I will keep in mind that I am but a humble human being with limited knowledge, and that it is only with God’s help that I can heal. May I always be worthy of God’s guidance and blessing as I try to help my fellow man.
I will not become merely a mechanic of the machine called the human body, and will tend to the spirit as well. I will follow the footsteps of all healers who came before me, shamans, priests, and medicine men, and continue the tradition of healing. Not merely curing.
I will care for my patients with patience and respect and realize that we are a team aiming to heal together. I will have a thick skin and recognize what I cannot change, and what I can.
I will step back and take a look at myself regularly to gauge whether I have kept my oath and whether I like myself.
I will keep a sense of humor, a sense of perspective, and a sense of my place in the world.
This I do solemnly swear, by that which I hold most sacred.
Posted by ink |
[Friday, August 05, 2005]
White Coat Ceremony.
spritz spritz! spritz spritz! goes the wrinkle-free spray. "What are you doing Ink?" "Ironing."
I did my best this morning to get the wrinkles out of my white coat for the White Coat Ceremony. It's a short white coat, denoting my status as a student, as opposed to a long white coat, which the doctors wear. I've been told that I'll be cramming all sorts of things in the pockets. Stethoscopes, charts, PDA's, mini-reference books, reflex hammer, flashlight, etc. For today though, all that was in the front pocket of my white coat as I stepped out my front door, was a little vial of lip gloss. MAC's Oh Baby, to be exact. My favorite. White Coat Ceremony was just like graduation. Long, hot, full of speeches, full of families, and lots of free food. My initial concern about not being busty enough to hold up my strapless dress turned out to be irrelevant as my dress stuck to my body quite securely thanks to sweat. I baptized my new white coat similarly with copious amounts of body moisture. I looked quite doctor-ish, though I didn't feel very doctor-ish. I felt like a grease-pit.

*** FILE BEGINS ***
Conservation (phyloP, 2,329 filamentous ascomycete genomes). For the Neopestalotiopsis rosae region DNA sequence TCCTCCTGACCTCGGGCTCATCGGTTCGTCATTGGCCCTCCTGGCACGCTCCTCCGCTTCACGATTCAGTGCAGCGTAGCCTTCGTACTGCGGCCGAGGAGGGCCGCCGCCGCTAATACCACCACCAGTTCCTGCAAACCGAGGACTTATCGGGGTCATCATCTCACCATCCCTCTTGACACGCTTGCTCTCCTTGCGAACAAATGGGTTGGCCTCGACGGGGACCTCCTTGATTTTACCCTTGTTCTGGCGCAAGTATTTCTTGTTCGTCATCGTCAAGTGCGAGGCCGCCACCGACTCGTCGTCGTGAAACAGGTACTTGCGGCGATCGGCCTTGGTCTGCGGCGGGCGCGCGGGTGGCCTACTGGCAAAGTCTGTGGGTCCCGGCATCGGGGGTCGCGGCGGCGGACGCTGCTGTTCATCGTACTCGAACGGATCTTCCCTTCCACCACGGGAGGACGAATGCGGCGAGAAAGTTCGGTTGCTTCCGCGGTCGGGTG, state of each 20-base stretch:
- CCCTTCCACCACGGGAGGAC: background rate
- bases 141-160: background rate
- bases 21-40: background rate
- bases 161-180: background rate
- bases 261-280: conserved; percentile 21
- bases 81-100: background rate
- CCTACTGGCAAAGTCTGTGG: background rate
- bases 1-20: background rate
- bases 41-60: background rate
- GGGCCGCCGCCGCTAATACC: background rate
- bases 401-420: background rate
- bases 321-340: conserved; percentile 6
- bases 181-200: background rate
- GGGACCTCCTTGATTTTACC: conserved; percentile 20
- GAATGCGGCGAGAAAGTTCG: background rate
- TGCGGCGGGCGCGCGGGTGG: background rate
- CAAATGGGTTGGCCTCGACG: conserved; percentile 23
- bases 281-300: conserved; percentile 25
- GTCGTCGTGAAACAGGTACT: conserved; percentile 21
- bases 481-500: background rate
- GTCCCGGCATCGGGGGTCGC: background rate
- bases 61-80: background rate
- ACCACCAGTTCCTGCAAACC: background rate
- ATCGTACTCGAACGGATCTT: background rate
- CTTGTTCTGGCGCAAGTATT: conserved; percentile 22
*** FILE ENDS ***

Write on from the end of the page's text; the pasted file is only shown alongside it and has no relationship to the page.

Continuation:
The good news is, my bookshelves are up. Even though I've been settled in for almost 2 weeks now, I never feel like my room is my room until my books are unpacked. Next time, I'm not doing wall-mounted shelves ever again. Ikea's LACK shelving is the biggest pain in the ass ever. Bookcases from now on.
Posted by ink |
[Tuesday, August 02, 2005]
It's the second day of classes. Odd. It feels longer than that. But I suppose when each day consists of sitting in a lecture hall for 8 hours while different people speak to you, it starts to feel pretty damn long. Even more telling of the deceivingly long two days are the relationships that have already been formed. It's the second day, and somehow, I'm already on cell-phone basis with 3 people. Yes, count 'em. Three. "Cell-phone basis" does not constitute a sole exchange of numbers (I've exchanged numbers with more than 10 people). Its defined as consistent calling. On any given night, or for any given school event, I can count on receiving at least three calls on my cell phone to see if I'm going, whether we want to meet up, etc. And these three people don't really know each other. Can you believe I'm on three different Cool Lists? That, or I'm three different people's Person To Cling Onto For The First Week.